While our two leads continue their destructive tango, the real work is being done on the fringes. Mike has taken on a particularly interesting role in Breaking Bad’s endgame. Like the audience, he’s able to see Walter for what he truly is: “a ticking time bomb.” But unlike the audience, he’s blessed with near Supermannish levels of competence. For all of Walt’s white-lab-coated anguish, blue-collar Mike completes his outlandish tasks without complaint — and often without uttering so much as a syllable. As we learn this week, Mike is a former cop from Philly — which explains not only his fatalistic attitude but also his crippling love of crab fries — and there are enough red flags in his past to suggest dirty work, no matter what his otherwise clean record may state. Still, he’s Andre 3000 levels of cooler than cool in the interrogation room with Hank and Gomey, going full Bartleby when the questioning gets a little too aggro for his tastes. But even humble scriveners have their pressure points, and we’ve seen before that the one thing that can melt Mike’s frigid heart is a hoagie from WaWa his granddaughter, Kaylee. Once Hank reveals that they’ve seized her future Drexel tuition money, Mike’s return to the fold is inevitable.
And look, we’re long past the point of needing to praise Gilligan and his staff for their meticulous plotting, but it was a remarkably deft move to have Mike’s ambivalence about the blue sky business fatally compromised by last week’s laptop smashing stunt. It was the giant magnet that caused Gus’s multiple Cayman Islands accounts to be revealed, which, in turn, drew Mike inevitably back into a partnership with Walt and Jesse. We’ve already been shown that there are no half-measures on this series; one way or another, everyone is the instrument of his and her own slow demise. Once the toxin that is Walter White touches you, there’s no getting clean. In a show as scientific as Breaking Bad, it’s just not possible for someone to stick around for the ticking but bail before the boom.
But before all of that, we were introduced to Lydia, a loopily fragile femme fatale in Jackie O’s glasses and Jerry S’s puffy shirt. Over a mug of hot water (she carries her own stash of Stevia), she begs Mike to clean up the mess of Gus’s death by waxing 11 guys who could give the two of them up. When he doesn’t go for it, she finds someone else to undertake her little “prophylactic measure,” but only the incredible-faced Mr. Chow gets got before Mike flips the whole scenario over like Kaylee’s battery-powered toy cat. In two scenes that are frostier than the Pollos Hermanos delivery truck Mike spent time crouching in last year, he ventilates his would-be assassin from an easy chair and then turns his anger (and his silencer) on Lydia. Laura Fraser is unnerving and excellent as she begs Mike to let her adorable daughter be the one to discover her corpse. (Fun fact: Fraser was originally cast as Mrs. Brody on Homeland before being replaced by Morena Baccarin, who subsequently re-shot all of her scenes.) But Mike couldn’t do that to a kid — nor could he let his own granddaughter go hungry (hungry, hippo). So instead of taking Lydia’s life, he merely asks her for some chemicals. From the bloody ashes of one business, another seems poised to emerge. (Sorry, Madrigal. I’m not talking about Haau Chuen Wok or the mystifying Whiskerstay’s, either.)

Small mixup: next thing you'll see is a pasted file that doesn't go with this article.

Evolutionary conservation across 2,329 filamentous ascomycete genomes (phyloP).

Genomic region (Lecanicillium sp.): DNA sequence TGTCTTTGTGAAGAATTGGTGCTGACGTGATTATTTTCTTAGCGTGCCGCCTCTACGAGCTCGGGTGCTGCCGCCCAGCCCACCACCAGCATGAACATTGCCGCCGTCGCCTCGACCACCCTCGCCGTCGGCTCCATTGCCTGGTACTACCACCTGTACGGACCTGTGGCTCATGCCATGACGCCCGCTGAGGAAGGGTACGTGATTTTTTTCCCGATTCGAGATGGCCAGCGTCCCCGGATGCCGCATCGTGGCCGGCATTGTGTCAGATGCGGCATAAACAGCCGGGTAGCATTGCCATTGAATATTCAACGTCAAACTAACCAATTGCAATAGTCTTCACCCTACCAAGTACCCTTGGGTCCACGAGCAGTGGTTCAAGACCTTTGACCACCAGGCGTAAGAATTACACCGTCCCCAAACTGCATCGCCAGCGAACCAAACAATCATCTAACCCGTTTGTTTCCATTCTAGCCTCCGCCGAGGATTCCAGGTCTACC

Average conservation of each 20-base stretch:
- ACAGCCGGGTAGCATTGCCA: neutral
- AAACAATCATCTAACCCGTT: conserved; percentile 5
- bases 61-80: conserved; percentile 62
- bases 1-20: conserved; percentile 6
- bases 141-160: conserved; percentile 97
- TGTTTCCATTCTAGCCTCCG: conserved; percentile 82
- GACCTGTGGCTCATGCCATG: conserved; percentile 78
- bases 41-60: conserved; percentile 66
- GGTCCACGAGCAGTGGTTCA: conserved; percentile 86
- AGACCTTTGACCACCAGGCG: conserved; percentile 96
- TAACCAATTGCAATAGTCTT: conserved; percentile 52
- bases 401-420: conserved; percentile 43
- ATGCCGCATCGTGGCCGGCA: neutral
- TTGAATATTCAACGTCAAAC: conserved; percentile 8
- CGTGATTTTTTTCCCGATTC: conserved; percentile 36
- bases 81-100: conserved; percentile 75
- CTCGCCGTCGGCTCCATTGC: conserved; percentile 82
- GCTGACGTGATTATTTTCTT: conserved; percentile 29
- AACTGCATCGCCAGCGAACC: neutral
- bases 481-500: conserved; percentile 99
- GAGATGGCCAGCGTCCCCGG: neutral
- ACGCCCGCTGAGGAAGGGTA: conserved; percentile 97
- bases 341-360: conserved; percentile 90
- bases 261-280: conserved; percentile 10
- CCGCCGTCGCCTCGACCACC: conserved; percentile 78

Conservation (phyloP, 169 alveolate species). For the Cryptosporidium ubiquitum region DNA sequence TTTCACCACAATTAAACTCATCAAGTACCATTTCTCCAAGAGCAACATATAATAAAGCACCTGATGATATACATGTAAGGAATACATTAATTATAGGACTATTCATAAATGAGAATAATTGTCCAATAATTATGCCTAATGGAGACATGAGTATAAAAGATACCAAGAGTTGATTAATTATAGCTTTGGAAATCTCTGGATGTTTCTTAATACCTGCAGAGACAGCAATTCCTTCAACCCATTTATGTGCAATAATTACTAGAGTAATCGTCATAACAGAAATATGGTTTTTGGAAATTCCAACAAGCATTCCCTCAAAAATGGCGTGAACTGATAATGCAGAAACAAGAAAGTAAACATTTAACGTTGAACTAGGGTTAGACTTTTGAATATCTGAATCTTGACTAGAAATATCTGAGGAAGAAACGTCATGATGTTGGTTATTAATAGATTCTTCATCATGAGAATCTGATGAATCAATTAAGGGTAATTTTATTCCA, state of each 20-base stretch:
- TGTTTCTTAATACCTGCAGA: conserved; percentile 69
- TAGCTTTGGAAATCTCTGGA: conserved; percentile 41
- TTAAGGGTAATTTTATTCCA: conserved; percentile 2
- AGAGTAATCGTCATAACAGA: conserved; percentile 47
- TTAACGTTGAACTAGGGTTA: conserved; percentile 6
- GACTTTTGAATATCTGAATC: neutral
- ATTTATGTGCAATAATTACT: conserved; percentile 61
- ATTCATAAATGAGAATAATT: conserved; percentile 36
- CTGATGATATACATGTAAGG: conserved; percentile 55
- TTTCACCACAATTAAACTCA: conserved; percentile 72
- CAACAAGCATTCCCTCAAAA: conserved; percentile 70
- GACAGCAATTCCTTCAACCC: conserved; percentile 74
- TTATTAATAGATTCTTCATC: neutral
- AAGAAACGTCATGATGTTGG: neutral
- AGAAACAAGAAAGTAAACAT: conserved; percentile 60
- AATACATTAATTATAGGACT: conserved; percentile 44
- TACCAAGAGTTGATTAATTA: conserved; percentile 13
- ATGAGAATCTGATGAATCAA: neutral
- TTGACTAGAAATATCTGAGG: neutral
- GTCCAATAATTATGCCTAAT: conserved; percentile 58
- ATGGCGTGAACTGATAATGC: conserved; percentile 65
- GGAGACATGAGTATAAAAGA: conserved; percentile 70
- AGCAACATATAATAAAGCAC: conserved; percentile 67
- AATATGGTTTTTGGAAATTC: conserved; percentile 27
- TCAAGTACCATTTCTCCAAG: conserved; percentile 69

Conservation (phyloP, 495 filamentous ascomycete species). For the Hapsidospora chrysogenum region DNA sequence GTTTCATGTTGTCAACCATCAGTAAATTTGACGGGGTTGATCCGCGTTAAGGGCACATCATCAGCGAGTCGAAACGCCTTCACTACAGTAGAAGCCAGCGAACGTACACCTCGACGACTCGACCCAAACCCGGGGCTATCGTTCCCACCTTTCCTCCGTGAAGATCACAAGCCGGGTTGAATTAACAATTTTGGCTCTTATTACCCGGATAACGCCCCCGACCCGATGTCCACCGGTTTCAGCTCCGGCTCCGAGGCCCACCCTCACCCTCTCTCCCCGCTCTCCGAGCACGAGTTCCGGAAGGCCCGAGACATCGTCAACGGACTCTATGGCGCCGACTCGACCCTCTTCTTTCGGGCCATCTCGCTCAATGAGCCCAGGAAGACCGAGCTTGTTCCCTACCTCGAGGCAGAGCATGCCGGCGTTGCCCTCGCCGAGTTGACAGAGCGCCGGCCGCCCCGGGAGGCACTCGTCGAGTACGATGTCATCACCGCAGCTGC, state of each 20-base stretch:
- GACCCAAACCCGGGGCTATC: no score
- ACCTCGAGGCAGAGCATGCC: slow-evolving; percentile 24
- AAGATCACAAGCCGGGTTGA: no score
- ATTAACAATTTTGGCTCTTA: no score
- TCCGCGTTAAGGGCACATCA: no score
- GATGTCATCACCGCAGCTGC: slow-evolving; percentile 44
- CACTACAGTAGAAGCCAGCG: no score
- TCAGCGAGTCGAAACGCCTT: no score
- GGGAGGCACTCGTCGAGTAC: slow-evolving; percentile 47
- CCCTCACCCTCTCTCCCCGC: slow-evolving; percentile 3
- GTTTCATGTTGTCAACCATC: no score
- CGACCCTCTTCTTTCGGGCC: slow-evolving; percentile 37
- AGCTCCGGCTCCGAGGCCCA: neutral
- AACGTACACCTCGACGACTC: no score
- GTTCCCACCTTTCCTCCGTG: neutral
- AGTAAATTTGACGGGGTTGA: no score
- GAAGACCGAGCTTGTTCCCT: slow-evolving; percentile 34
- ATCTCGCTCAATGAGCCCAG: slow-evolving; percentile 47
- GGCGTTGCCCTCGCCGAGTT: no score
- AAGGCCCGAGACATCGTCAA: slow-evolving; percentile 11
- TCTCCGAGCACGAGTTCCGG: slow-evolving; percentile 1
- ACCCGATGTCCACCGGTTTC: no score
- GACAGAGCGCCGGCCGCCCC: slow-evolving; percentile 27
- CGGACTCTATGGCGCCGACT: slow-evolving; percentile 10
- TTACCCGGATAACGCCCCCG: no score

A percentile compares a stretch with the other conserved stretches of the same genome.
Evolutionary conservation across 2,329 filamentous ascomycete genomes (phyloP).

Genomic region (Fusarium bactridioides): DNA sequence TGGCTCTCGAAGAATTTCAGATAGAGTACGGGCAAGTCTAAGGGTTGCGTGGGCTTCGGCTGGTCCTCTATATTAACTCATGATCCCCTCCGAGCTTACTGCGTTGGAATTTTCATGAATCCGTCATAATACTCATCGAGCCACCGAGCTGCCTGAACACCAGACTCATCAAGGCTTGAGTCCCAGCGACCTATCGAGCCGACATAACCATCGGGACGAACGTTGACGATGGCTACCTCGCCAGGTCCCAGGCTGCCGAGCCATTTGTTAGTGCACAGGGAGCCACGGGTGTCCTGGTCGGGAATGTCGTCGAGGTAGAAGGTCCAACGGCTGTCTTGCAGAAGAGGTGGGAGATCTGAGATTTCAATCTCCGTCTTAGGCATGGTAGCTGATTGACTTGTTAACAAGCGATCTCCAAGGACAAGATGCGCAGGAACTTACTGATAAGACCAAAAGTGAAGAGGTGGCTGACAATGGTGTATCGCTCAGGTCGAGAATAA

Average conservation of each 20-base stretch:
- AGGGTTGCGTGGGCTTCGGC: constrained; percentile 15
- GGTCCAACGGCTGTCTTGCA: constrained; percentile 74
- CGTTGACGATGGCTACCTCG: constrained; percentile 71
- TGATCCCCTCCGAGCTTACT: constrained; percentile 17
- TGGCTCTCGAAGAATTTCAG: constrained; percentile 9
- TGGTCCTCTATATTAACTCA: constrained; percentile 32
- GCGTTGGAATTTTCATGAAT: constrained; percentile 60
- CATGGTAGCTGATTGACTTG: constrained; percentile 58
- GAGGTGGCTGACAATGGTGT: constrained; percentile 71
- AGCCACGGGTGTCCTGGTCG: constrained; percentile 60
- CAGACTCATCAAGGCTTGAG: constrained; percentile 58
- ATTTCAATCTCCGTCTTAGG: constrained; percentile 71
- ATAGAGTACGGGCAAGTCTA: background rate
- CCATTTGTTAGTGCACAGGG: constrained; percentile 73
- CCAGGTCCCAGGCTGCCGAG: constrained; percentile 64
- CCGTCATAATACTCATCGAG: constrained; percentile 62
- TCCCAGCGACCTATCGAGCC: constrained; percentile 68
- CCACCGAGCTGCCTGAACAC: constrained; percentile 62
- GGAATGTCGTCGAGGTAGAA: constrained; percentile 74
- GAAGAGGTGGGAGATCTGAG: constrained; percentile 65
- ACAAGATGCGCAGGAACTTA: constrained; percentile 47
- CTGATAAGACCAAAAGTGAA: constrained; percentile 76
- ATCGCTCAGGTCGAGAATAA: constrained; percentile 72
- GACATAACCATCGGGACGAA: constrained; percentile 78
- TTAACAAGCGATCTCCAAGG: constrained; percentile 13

It’s unclear whether a devotion to future generations is the best reason, or merely the most convenient reason, why this current generation seems so dead set on dead-ending itself. As Walt prepares to cook something other than lasagna, he paws a petrified Skyler like a randy john in Littlefinger’s cathouse. “We do what we do for good reasons,” he purrs. “There’s no better reason than family.” But here’s the thing: I’m sure Herr Schuler had no shortage of kinder running around at home himself, making googly eyes and shoveling down the German equivalent of Raisin Bran. And all that came from his generous ambition was a shocking end.
It’s funny that I was so worried about Breaking Bad running out of villains. Like a Tyler Perry heroine, these misguided dopes can do plenty of bad all by themselves.